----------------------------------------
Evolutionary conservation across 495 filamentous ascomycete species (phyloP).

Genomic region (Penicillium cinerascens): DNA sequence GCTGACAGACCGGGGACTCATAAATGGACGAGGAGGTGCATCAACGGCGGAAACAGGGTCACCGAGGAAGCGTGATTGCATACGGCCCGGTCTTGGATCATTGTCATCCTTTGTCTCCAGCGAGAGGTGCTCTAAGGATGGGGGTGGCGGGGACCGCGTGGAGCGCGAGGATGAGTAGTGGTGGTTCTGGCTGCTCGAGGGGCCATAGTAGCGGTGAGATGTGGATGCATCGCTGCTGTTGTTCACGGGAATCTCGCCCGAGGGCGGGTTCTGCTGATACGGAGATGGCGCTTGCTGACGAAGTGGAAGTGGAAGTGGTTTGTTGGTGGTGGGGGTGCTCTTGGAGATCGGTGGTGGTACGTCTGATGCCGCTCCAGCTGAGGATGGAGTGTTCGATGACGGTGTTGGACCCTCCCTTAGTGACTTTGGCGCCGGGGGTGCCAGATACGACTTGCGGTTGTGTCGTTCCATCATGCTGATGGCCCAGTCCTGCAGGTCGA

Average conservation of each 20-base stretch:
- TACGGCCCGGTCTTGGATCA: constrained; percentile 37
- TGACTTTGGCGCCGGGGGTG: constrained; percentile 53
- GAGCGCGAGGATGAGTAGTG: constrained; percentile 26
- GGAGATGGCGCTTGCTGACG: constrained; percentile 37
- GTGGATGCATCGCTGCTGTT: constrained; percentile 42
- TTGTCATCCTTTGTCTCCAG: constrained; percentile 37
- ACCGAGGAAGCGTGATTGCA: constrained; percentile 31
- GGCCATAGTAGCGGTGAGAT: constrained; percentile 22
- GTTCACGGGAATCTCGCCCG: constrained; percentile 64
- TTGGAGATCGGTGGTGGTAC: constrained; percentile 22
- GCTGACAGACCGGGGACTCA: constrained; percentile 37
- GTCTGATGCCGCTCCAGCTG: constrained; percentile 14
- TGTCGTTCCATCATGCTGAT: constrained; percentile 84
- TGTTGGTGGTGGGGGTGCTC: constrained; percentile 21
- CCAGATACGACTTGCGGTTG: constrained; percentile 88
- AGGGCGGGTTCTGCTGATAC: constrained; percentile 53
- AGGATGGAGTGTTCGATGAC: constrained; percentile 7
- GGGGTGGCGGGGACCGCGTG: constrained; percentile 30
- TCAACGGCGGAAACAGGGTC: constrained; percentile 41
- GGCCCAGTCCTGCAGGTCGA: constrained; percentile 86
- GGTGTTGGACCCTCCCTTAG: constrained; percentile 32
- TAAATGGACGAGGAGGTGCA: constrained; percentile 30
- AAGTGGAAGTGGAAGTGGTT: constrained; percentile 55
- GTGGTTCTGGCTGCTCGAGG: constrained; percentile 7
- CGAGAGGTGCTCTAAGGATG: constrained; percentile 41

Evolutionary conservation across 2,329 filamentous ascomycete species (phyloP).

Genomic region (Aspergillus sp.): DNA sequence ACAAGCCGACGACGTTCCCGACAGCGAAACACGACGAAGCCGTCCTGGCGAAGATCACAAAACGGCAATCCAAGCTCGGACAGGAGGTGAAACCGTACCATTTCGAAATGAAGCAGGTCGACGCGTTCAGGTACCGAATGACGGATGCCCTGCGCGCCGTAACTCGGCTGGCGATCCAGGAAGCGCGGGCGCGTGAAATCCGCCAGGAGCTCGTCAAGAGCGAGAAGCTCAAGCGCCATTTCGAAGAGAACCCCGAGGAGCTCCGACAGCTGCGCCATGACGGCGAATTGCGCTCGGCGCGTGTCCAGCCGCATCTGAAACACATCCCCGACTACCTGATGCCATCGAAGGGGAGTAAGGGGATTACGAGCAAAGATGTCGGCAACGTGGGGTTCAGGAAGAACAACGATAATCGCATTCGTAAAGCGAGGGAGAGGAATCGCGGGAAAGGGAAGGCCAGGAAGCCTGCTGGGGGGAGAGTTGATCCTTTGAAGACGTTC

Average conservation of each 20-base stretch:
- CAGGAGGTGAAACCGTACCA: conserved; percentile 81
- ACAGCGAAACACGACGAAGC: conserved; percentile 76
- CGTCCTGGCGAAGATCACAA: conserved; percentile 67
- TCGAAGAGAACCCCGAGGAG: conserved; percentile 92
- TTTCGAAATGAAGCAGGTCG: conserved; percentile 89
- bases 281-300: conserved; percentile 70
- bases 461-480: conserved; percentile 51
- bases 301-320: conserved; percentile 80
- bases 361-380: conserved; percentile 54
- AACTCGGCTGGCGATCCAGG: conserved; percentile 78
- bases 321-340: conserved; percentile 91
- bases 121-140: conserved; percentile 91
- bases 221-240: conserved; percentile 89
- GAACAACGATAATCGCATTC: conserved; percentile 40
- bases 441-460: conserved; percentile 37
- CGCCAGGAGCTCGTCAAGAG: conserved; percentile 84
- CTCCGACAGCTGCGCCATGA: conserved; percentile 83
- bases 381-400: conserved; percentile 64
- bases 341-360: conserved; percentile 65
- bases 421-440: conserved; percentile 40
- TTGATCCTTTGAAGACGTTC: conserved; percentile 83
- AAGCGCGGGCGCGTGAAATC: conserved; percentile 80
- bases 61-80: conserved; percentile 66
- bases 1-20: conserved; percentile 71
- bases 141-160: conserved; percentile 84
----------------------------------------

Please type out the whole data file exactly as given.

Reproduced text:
Evolutionary conservation across 495 filamentous ascomycete species (phyloP).

Genomic region (Penicillium cinerascens): DNA sequence GCTGACAGACCGGGGACTCATAAATGGACGAGGAGGTGCATCAACGGCGGAAACAGGGTCACCGAGGAAGCGTGATTGCATACGGCCCGGTCTTGGATCATTGTCATCCTTTGTCTCCAGCGAGAGGTGCTCTAAGGATGGGGGTGGCGGGGACCGCGTGGAGCGCGAGGATGAGTAGTGGTGGTTCTGGCTGCTCGAGGGGCCATAGTAGCGGTGAGATGTGGATGCATCGCTGCTGTTGTTCACGGGAATCTCGCCCGAGGGCGGGTTCTGCTGATACGGAGATGGCGCTTGCTGACGAAGTGGAAGTGGAAGTGGTTTGTTGGTGGTGGGGGTGCTCTTGGAGATCGGTGGTGGTACGTCTGATGCCGCTCCAGCTGAGGATGGAGTGTTCGATGACGGTGTTGGACCCTCCCTTAGTGACTTTGGCGCCGGGGGTGCCAGATACGACTTGCGGTTGTGTCGTTCCATCATGCTGATGGCCCAGTCCTGCAGGTCGA

Average conservation of each 20-base stretch:
- TACGGCCCGGTCTTGGATCA: constrained; percentile 37
- TGACTTTGGCGCCGGGGGTG: constrained; percentile 53
- GAGCGCGAGGATGAGTAGTG: constrained; percentile 26
- GGAGATGGCGCTTGCTGACG: constrained; percentile 37
- GTGGATGCATCGCTGCTGTT: constrained; percentile 42
- TTGTCATCCTTTGTCTCCAG: constrained; percentile 37
- ACCGAGGAAGCGTGATTGCA: constrained; percentile 31
- GGCCATAGTAGCGGTGAGAT: constrained; percentile 22
- GTTCACGGGAATCTCGCCCG: constrained; percentile 64
- TTGGAGATCGGTGGTGGTAC: constrained; percentile 22
- GCTGACAGACCGGGGACTCA: constrained; percentile 37
- GTCTGATGCCGCTCCAGCTG: constrained; percentile 14
- TGTCGTTCCATCATGCTGAT: constrained; percentile 84
- TGTTGGTGGTGGGGGTGCTC: constrained; percentile 21
- CCAGATACGACTTGCGGTTG: constrained; percentile 88
- AGGGCGGGTTCTGCTGATAC: constrained; percentile 53
- AGGATGGAGTGTTCGATGAC: constrained; percentile 7
- GGGGTGGCGGGGACCGCGTG: constrained; percentile 30
- TCAACGGCGGAAACAGGGTC: constrained; percentile 41
- GGCCCAGTCCTGCAGGTCGA: constrained; percentile 86
- GGTGTTGGACCCTCCCTTAG: constrained; percentile 32
- TAAATGGACGAGGAGGTGCA: constrained; percentile 30
- AAGTGGAAGTGGAAGTGGTT: constrained; percentile 55
- GTGGTTCTGGCTGCTCGAGG: constrained; percentile 7
- CGAGAGGTGCTCTAAGGATG: constrained; percentile 41

Evolutionary conservation across 2,329 filamentous ascomycete species (phyloP).

Genomic region (Aspergillus sp.): DNA sequence ACAAGCCGACGACGTTCCCGACAGCGAAACACGACGAAGCCGTCCTGGCGAAGATCACAAAACGGCAATCCAAGCTCGGACAGGAGGTGAAACCGTACCATTTCGAAATGAAGCAGGTCGACGCGTTCAGGTACCGAATGACGGATGCCCTGCGCGCCGTAACTCGGCTGGCGATCCAGGAAGCGCGGGCGCGTGAAATCCGCCAGGAGCTCGTCAAGAGCGAGAAGCTCAAGCGCCATTTCGAAGAGAACCCCGAGGAGCTCCGACAGCTGCGCCATGACGGCGAATTGCGCTCGGCGCGTGTCCAGCCGCATCTGAAACACATCCCCGACTACCTGATGCCATCGAAGGGGAGTAAGGGGATTACGAGCAAAGATGTCGGCAACGTGGGGTTCAGGAAGAACAACGATAATCGCATTCGTAAAGCGAGGGAGAGGAATCGCGGGAAAGGGAAGGCCAGGAAGCCTGCTGGGGGGAGAGTTGATCCTTTGAAGACGTTC

Average conservation of each 20-base stretch:
- CAGGAGGTGAAACCGTACCA: conserved; percentile 81
- ACAGCGAAACACGACGAAGC: conserved; percentile 76
- CGTCCTGGCGAAGATCACAA: conserved; percentile 67
- TCGAAGAGAACCCCGAGGAG: conserved; percentile 92
- TTTCGAAATGAAGCAGGTCG: conserved; percentile 89
- bases 281-300: conserved; percentile 70
- bases 461-480: conserved; percentile 51
- bases 301-320: conserved; percentile 80
- bases 361-380: conserved; percentile 54
- AACTCGGCTGGCGATCCAGG: conserved; percentile 78
- bases 321-340: conserved; percentile 91
- bases 121-140: conserved; percentile 91
- bases 221-240: conserved; percentile 89
- GAACAACGATAATCGCATTC: conserved; percentile 40
- bases 441-460: conserved; percentile 37
- CGCCAGGAGCTCGTCAAGAG: conserved; percentile 84
- CTCCGACAGCTGCGCCATGA: conserved; percentile 83
- bases 381-400: conserved; percentile 64
- bases 341-360: conserved; percentile 65
- bases 421-440: conserved; percentile 40
- TTGATCCTTTGAAGACGTTC: conserved; percentile 83
- AAGCGCGGGCGCGTGAAATC: conserved; percentile 80
- bases 61-80: conserved; percentile 66
- bases 1-20: conserved; percentile 71
- bases 141-160: conserved; percentile 84